A Suite of Pragmatic Considerations in Favor of Niceness

tl;dr: Sometimes, people don’t try as hard as they could to be nice. If being nice is not a terminal value for you, here are some other things to think about which might induce you to be nice anyway.

There is a prevailing ethos in communities similar to ours—atheistic, intellectual groupings, who congregate around a topic rather than simply to congregate—and this ethos says that it is not necessary to be nice. I’m drawing on a commonsense notion of “niceness” here, which I hope won’t confuse anyone (another feature of communities like this is that it’s very easy to find people who claim to be confused by monosyllables). I do not merely mean “polite”, which can be superficially like niceness when the person to whom the politeness is directed is in earshot but tends to be far more superficial. I claim that this ethos is mistaken and harmful. In so claiming, I do not also claim that I am always perfectly nice; I claim merely that I and others have good reasons to try to be.

The dispensing with niceness probably springs in large part from an extreme rejection of the ad hominem fallacy and of emotionally-based reasoning. Of course someone may be entirely miserable company and still have brilliant, cogent ideas; to reject communication with someone who just happens to be miserable company, in spite of their brilliant, cogent ideas, is to miss out on the (valuable) latter because of a silly emotional reaction to the (irrelevant) former. Since the point of the community is ideas; and the person’s ideas are good; and how much fun they are to be around is irrelevant—well, bringing up that they are just terribly mean seems trivial at best, and perhaps an invocation of the aforementioned fallacy. We are here to talk about ideas! (Interestingly, this same courtesy is rarely extended to appalling spelling.)

The ad hominem fallacy is a fallacy, so this is a useful norm up to a point, but not up to the point where people who are perfectly capable of being nice, or learning to be nice, neglect to do so because it’s apparently been rendered locally worthless. I submit that there are still good, pragmatic reasons to be nice, as follows. (These are claims about how to behave around real human-type persons. Many of them would likely be obsolete if we were all perfect Bayesians.)

  1. It provides good incentives for others. It’s easy enough to develop purely subconscious aversions to things that are unpleasant. If you are miserable company, people may stop talking to you without even knowing they’re doing it, and some of these people may have ideas that would have benefited you.

  2. It helps you hold off on proposing diagnoses. As tempting as it may be to dismiss people as crazy or stupid, this is a dangerous label for us biased creatures. Fewer people than you are tempted to call these things are genuinely worth writing off as thoroughly as this kind of name-calling may tempt you to do. Conveniently, both these words (as applied to people, more than ideas) and closely related ones are culturally considered mean, and a general niceness policy will exclude them.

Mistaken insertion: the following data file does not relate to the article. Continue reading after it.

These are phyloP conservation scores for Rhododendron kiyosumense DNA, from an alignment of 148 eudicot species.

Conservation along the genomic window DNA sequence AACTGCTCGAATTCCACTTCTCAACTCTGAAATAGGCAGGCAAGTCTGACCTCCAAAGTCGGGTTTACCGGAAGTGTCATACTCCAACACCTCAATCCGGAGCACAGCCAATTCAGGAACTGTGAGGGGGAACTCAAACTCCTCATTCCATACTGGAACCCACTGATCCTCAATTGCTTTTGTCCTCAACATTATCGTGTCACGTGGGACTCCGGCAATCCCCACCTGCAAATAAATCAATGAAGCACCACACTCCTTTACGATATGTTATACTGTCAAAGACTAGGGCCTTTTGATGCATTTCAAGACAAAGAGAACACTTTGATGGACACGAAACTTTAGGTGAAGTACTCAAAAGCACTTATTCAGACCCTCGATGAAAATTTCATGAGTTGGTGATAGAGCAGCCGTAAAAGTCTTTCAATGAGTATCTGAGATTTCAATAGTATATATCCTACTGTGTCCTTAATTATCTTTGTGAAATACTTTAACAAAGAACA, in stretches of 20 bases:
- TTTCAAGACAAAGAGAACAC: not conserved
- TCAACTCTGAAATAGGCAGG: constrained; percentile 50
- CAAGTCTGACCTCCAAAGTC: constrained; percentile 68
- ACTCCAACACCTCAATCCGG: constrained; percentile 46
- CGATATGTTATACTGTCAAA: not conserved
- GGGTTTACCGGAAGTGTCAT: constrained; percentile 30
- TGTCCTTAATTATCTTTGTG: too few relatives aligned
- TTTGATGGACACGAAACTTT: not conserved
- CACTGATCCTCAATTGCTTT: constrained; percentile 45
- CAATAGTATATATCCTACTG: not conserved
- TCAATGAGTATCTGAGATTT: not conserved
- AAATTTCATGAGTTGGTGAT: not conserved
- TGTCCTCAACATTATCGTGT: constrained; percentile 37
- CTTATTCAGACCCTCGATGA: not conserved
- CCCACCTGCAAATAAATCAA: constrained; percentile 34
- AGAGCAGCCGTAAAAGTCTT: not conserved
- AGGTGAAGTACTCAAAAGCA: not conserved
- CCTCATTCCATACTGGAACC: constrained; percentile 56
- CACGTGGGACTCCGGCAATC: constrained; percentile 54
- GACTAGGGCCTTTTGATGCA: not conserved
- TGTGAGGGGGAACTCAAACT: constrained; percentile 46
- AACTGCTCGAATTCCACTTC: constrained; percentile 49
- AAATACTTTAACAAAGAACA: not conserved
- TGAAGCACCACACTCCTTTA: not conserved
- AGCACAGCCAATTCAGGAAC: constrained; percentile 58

3. It lets you exist in a cognitively diverse environment. Meanness is more tempting as an earlier resort when there’s some kind of miscommunication, and miscommunication is more likely when you and your interlocutor think differently. Per #1, not making a conscious effort to be nice will tend to drive off the people with the greatest ratio of interesting new contributions to old rehashed repetitions.

  4. It is a cooperative behavior. It’s obvious that it’s nicer to live in a world where everybody is nice than in a world where everyone is a jerk. What’s less obvious, but still, I think, true, is that the cost of cooperatively being nice while others are mean is in fact very low. This is partly because human interaction is virtually always iterated, (semi-)public, or both; and also because it’s just not very hard to be nice. The former lets you reap an excellent signaling effect:

  5. It signals the hell out of your maturity, humility, and general awesome. If you spend as much time on the Internet as I do, you read a few online content publishers who publicly respond to their hate mail. It can sometimes be funny to read the nasty replies. But I generally walk away thinking more of the magnanimous ones who are patient even with their attackers.

  6. It promotes productive affect in yourself and others. The atmosphere of a relationship or group has many effects, plenty of which aren’t cognitively luminous, and some of which can spill over into your general mood and whatever you were hoping to use your brain for.

  7. It is useful in theoretical discussions to draw a distinction between being mean to someone and doing something that’s seriously morally wrong, but this line is fuzzier or completely absent in human prephilosophical intuitions. If you are ever troubled by ethical akrasia, it may be easier to stave off if you try to avoid delivering small slights and injuries as well as large violations.

  8. It yields resources in the form of friendly others. Whether you are an introvert or an extrovert, other people can be useful to have around, and not even just for companionship. Compared to indifferent or actively hostile neighbors, it’s an obvious win to be nice and win what goodwill you can.

  9. It can save time—often yielding a net benefit, rather than wasting time as is sometimes complained. For instance, if a miscommunication is made, a mean response is to interpret the misstatement at face value and ridicule or attack—this can devolve into a time-consuming fight and may never resolve the initial issue. A nice response is to gently clarify, which can be over in minutes.